Unlike my usual style of linking food to music, I chose not to do so for this review after hearing multiple commentators dismiss this album. I believe it denotes a subtle turning point in the Atlanta rap scene, and the wider rap industry as a whole, and so I will do my best to comment on why I believe it to be the case.
There aren’t many artists out there who command as much respect, as much reverence, as Gucci Mane. Miraculously dodging a murder charge in 2005 due to insufficient evidence, and with twelve other charges to his name he is an unlikely role model. Perhaps one of the only things more impressive than the length of his rap sheet (see what I did there) is his absolutely massive discography. His nine studio albums, 18 digital albums (a slightly higher quality mixtape that is often charged for), 49 mixtapes, and a soundtrack speak volumes for his work ethic. One legend claims on the day of his release Gucci travelled straight to the studio where he recorded six songs, before attending a party that evening.
This work ethic has been reflected in his latest release. Since Gucci has been out of jail he’s managed to record an entirely new album that reflects how, maybe this time, he really has no intention of returning ever again. Everybody Looking is a turning point for Gucci. For the first time in his life, he looks healthy. The first time I saw his video for “Guwop Home”, I wouldn’t have recognized him if it wasn’t for his distinctive facial tattoo. He’s lost so much weight, he sounds different, and yet his trademark flourishes; his uncommon flow, remains.
More than anything else his new verses are filled with a hunger, a mad desperation to get his message across. With sparse but huge features from Kanye, Drake, and Young Thug, Gucci flexes his influence and helps deliver some incredibly potent verses.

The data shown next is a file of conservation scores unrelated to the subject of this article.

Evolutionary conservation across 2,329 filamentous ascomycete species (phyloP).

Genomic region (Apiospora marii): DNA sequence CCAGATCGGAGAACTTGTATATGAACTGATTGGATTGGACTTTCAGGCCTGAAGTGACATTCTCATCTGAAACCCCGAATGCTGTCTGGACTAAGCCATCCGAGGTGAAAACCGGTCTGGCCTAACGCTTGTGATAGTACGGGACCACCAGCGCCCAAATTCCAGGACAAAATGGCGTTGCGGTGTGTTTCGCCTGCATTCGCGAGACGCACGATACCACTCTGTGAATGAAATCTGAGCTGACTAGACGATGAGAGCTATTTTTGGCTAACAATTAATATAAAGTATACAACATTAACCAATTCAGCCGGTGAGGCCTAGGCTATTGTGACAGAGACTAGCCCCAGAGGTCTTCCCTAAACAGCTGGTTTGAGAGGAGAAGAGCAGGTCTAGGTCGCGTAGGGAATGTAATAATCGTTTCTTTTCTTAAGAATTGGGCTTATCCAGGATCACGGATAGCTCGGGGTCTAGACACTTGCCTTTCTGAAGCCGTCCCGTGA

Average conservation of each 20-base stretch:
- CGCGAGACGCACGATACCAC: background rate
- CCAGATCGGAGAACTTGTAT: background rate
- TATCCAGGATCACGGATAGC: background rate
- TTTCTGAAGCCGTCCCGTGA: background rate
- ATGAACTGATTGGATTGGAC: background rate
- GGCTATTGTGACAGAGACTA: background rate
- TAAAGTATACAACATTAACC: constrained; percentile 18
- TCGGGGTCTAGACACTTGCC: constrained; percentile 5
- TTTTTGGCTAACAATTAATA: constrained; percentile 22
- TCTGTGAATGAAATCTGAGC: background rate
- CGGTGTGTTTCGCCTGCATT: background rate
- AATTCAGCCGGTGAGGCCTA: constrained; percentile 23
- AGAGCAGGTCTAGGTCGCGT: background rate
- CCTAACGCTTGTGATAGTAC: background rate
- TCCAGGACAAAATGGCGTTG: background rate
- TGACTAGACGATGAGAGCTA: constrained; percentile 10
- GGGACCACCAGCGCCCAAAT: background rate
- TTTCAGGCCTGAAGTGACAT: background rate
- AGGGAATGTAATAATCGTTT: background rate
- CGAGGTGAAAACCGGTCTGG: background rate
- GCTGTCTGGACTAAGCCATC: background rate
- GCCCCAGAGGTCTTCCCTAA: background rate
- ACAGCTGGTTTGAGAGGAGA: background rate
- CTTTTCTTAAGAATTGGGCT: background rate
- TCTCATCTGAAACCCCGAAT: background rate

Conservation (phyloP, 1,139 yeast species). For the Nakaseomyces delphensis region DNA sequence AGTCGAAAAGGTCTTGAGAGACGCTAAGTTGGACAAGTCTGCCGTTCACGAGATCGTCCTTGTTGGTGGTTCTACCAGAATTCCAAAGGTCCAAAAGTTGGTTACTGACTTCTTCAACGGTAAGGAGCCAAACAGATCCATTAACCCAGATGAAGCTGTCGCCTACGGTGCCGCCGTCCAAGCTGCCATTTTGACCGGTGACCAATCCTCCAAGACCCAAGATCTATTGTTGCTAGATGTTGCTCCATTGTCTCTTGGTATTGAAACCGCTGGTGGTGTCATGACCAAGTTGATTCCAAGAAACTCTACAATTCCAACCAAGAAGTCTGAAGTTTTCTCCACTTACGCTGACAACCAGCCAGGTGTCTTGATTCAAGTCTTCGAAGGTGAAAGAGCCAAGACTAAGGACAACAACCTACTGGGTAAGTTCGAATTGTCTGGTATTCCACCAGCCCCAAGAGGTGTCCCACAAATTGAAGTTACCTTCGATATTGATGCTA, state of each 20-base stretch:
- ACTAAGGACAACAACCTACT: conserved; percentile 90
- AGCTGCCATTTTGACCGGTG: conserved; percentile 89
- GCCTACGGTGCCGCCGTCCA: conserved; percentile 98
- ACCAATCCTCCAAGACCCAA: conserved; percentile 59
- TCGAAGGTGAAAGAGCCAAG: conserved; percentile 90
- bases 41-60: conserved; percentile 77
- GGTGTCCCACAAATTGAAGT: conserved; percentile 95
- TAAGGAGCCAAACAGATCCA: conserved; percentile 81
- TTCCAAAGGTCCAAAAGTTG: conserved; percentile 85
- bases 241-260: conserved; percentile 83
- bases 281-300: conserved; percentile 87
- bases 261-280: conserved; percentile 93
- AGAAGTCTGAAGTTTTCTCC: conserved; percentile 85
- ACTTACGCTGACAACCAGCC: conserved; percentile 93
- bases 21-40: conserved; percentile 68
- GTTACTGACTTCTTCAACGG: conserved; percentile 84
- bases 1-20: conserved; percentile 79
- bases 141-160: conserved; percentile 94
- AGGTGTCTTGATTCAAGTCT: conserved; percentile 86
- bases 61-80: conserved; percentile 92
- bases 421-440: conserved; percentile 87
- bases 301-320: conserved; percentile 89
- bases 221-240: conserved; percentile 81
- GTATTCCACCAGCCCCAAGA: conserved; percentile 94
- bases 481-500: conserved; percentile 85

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Before we can even begin to discuss why this is such an important album for the southern rap scene, it’s important to discuss just how influential Gucci is to the scene and that rap genre as a whole. His style, something he’s cultivated since 2005, has been a huge factor in the way other artists rap. Without Gucci people like Young Thug and Waka Flocka wouldn’t exist. His incredibly early adoption of producers Zaytoven and Mike Will Made It has helped propel them into successful positions and played a part in the way trap-style beats are used in modern rap. He helped shape the Atlanta sound of the early 2000s, a sound that has been entering the wider pop scene in recent years.
It is this sense of deification that’s been kept in mind with this album. Gucci recognizes his influence not only towards other musicians but to the wider community as a whole. “1st Day Out Tha Feds” muses on his prior actions, and the influence they have had on those close to him: “I did some things to some people that was down right evil / Is it karma coming back to me, so much drama / My own mama turned her back on me, and that’s my mama / I lost three people close to me in one summer.”
Yet despite this subtle shift in subject matter and heightened awareness of his own actions, Gucci manages to create an album that those in the wider Atlanta community can relate to. He speaks to the young, urbanized, downtrodden, and marginalized African American inhabitants of the South: those who see drug dealing as a legitimate escape from the unfair situation they have been dealt by society.
Now that Gucci is not glorifying his drug selling past as heavily as he used to, it would be fair to assume that the quality of his output has degraded. Intoxication and art have gone hand in hand for a long time, with artists like Bowie, Winehouse, and Cobain producing some of their best work under the influence. It’s a staple subject matter for a huge number of artists, and some have commented that the glorification of dealing in rap is a social issue. It’s important to note that they exist as some use it as an excuse to delegitimize the genre.
But this is by far the best Gucci album I have ever heard. There’s a fervent respect for the empire that he has helped to create, but a determined attempt to make something that helps point out the downsides of the lifestyle it glorifies without sounding condescending or fake.
This is not something I will ever be able to accurately comment on. While I can speculate, this is not an album that was made for me. I’m a white guy who grew up in New Zealand. Our life experiences, our situations, are worlds apart. It’s a situation that very, very few reading this review—shit, this magazine—will ever be able to relate to, and that’s perhaps what makes it so important. Instead of trying to change the world, he’s trying to make music that speaks to those who need it most, and he makes it sound fucking good while he’s at it.